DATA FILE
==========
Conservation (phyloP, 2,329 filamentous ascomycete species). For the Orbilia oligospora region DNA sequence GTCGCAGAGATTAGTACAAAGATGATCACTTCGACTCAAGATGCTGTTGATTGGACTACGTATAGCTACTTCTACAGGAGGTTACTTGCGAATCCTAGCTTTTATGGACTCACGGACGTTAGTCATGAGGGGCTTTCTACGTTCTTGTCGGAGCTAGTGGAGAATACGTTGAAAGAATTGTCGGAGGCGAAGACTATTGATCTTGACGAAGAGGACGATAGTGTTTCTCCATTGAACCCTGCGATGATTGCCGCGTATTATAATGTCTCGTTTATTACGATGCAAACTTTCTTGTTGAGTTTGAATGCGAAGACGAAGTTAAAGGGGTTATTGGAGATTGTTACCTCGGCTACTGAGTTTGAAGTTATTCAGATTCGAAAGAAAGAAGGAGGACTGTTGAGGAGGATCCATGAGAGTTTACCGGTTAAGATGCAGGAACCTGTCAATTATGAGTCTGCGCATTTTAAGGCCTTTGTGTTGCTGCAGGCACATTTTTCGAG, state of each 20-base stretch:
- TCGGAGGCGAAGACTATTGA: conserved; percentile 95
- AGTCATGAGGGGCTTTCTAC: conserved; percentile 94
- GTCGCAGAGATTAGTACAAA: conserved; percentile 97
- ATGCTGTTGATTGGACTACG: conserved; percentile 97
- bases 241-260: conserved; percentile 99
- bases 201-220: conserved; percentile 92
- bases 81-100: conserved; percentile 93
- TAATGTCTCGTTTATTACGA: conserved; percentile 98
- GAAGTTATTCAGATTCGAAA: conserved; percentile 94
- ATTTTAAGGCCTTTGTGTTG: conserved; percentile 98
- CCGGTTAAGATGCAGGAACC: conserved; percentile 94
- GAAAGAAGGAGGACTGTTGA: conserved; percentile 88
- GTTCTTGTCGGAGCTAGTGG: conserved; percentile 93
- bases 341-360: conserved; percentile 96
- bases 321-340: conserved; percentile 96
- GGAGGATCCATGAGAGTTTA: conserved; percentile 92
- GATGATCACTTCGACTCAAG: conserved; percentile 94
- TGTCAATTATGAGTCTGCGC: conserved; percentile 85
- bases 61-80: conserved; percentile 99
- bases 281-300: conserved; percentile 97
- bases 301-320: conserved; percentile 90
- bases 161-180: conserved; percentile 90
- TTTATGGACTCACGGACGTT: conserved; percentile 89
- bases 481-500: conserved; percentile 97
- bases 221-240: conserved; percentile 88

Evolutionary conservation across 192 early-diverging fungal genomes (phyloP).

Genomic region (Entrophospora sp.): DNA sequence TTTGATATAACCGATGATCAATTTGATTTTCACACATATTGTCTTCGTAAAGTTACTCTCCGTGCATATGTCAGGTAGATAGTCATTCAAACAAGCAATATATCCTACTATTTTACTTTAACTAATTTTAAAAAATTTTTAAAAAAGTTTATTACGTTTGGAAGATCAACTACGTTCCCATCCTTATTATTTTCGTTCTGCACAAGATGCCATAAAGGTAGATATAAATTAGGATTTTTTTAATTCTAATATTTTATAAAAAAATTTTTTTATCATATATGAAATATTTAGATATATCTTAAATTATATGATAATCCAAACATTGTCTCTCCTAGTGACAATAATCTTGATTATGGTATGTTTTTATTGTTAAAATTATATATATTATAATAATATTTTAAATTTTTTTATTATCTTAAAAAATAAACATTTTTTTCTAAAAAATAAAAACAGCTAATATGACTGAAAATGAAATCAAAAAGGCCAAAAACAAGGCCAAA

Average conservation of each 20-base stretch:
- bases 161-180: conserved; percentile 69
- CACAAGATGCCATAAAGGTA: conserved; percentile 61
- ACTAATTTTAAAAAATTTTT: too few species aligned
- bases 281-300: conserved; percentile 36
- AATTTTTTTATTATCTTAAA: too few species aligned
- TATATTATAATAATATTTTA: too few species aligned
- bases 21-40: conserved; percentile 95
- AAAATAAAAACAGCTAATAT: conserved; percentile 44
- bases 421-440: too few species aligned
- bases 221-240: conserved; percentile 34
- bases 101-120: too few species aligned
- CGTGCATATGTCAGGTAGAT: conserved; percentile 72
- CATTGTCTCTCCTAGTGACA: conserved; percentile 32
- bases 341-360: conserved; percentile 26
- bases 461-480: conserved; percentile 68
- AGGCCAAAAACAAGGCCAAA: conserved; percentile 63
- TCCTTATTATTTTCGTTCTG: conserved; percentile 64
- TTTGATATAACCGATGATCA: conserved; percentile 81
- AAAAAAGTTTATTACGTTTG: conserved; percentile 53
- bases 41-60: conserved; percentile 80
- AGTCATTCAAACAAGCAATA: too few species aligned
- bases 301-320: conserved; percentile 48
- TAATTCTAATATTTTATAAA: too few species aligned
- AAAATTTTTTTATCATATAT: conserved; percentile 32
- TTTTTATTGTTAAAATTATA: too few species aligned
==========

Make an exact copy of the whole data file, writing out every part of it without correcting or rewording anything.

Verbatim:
Conservation (phyloP, 2,329 filamentous ascomycete species). For the Orbilia oligospora region DNA sequence GTCGCAGAGATTAGTACAAAGATGATCACTTCGACTCAAGATGCTGTTGATTGGACTACGTATAGCTACTTCTACAGGAGGTTACTTGCGAATCCTAGCTTTTATGGACTCACGGACGTTAGTCATGAGGGGCTTTCTACGTTCTTGTCGGAGCTAGTGGAGAATACGTTGAAAGAATTGTCGGAGGCGAAGACTATTGATCTTGACGAAGAGGACGATAGTGTTTCTCCATTGAACCCTGCGATGATTGCCGCGTATTATAATGTCTCGTTTATTACGATGCAAACTTTCTTGTTGAGTTTGAATGCGAAGACGAAGTTAAAGGGGTTATTGGAGATTGTTACCTCGGCTACTGAGTTTGAAGTTATTCAGATTCGAAAGAAAGAAGGAGGACTGTTGAGGAGGATCCATGAGAGTTTACCGGTTAAGATGCAGGAACCTGTCAATTATGAGTCTGCGCATTTTAAGGCCTTTGTGTTGCTGCAGGCACATTTTTCGAG, state of each 20-base stretch:
- TCGGAGGCGAAGACTATTGA: conserved; percentile 95
- AGTCATGAGGGGCTTTCTAC: conserved; percentile 94
- GTCGCAGAGATTAGTACAAA: conserved; percentile 97
- ATGCTGTTGATTGGACTACG: conserved; percentile 97
- bases 241-260: conserved; percentile 99
- bases 201-220: conserved; percentile 92
- bases 81-100: conserved; percentile 93
- TAATGTCTCGTTTATTACGA: conserved; percentile 98
- GAAGTTATTCAGATTCGAAA: conserved; percentile 94
- ATTTTAAGGCCTTTGTGTTG: conserved; percentile 98
- CCGGTTAAGATGCAGGAACC: conserved; percentile 94
- GAAAGAAGGAGGACTGTTGA: conserved; percentile 88
- GTTCTTGTCGGAGCTAGTGG: conserved; percentile 93
- bases 341-360: conserved; percentile 96
- bases 321-340: conserved; percentile 96
- GGAGGATCCATGAGAGTTTA: conserved; percentile 92
- GATGATCACTTCGACTCAAG: conserved; percentile 94
- TGTCAATTATGAGTCTGCGC: conserved; percentile 85
- bases 61-80: conserved; percentile 99
- bases 281-300: conserved; percentile 97
- bases 301-320: conserved; percentile 90
- bases 161-180: conserved; percentile 90
- TTTATGGACTCACGGACGTT: conserved; percentile 89
- bases 481-500: conserved; percentile 97
- bases 221-240: conserved; percentile 88

Evolutionary conservation across 192 early-diverging fungal genomes (phyloP).

Genomic region (Entrophospora sp.): DNA sequence TTTGATATAACCGATGATCAATTTGATTTTCACACATATTGTCTTCGTAAAGTTACTCTCCGTGCATATGTCAGGTAGATAGTCATTCAAACAAGCAATATATCCTACTATTTTACTTTAACTAATTTTAAAAAATTTTTAAAAAAGTTTATTACGTTTGGAAGATCAACTACGTTCCCATCCTTATTATTTTCGTTCTGCACAAGATGCCATAAAGGTAGATATAAATTAGGATTTTTTTAATTCTAATATTTTATAAAAAAATTTTTTTATCATATATGAAATATTTAGATATATCTTAAATTATATGATAATCCAAACATTGTCTCTCCTAGTGACAATAATCTTGATTATGGTATGTTTTTATTGTTAAAATTATATATATTATAATAATATTTTAAATTTTTTTATTATCTTAAAAAATAAACATTTTTTTCTAAAAAATAAAAACAGCTAATATGACTGAAAATGAAATCAAAAAGGCCAAAAACAAGGCCAAA

Average conservation of each 20-base stretch:
- bases 161-180: conserved; percentile 69
- CACAAGATGCCATAAAGGTA: conserved; percentile 61
- ACTAATTTTAAAAAATTTTT: too few species aligned
- bases 281-300: conserved; percentile 36
- AATTTTTTTATTATCTTAAA: too few species aligned
- TATATTATAATAATATTTTA: too few species aligned
- bases 21-40: conserved; percentile 95
- AAAATAAAAACAGCTAATAT: conserved; percentile 44
- bases 421-440: too few species aligned
- bases 221-240: conserved; percentile 34
- bases 101-120: too few species aligned
- CGTGCATATGTCAGGTAGAT: conserved; percentile 72
- CATTGTCTCTCCTAGTGACA: conserved; percentile 32
- bases 341-360: conserved; percentile 26
- bases 461-480: conserved; percentile 68
- AGGCCAAAAACAAGGCCAAA: conserved; percentile 63
- TCCTTATTATTTTCGTTCTG: conserved; percentile 64
- TTTGATATAACCGATGATCA: conserved; percentile 81
- AAAAAAGTTTATTACGTTTG: conserved; percentile 53
- bases 41-60: conserved; percentile 80
- AGTCATTCAAACAAGCAATA: too few species aligned
- bases 301-320: conserved; percentile 48
- TAATTCTAATATTTTATAAA: too few species aligned
- AAAATTTTTTTATCATATAT: conserved; percentile 32
- TTTTTATTGTTAAAATTATA: too few species aligned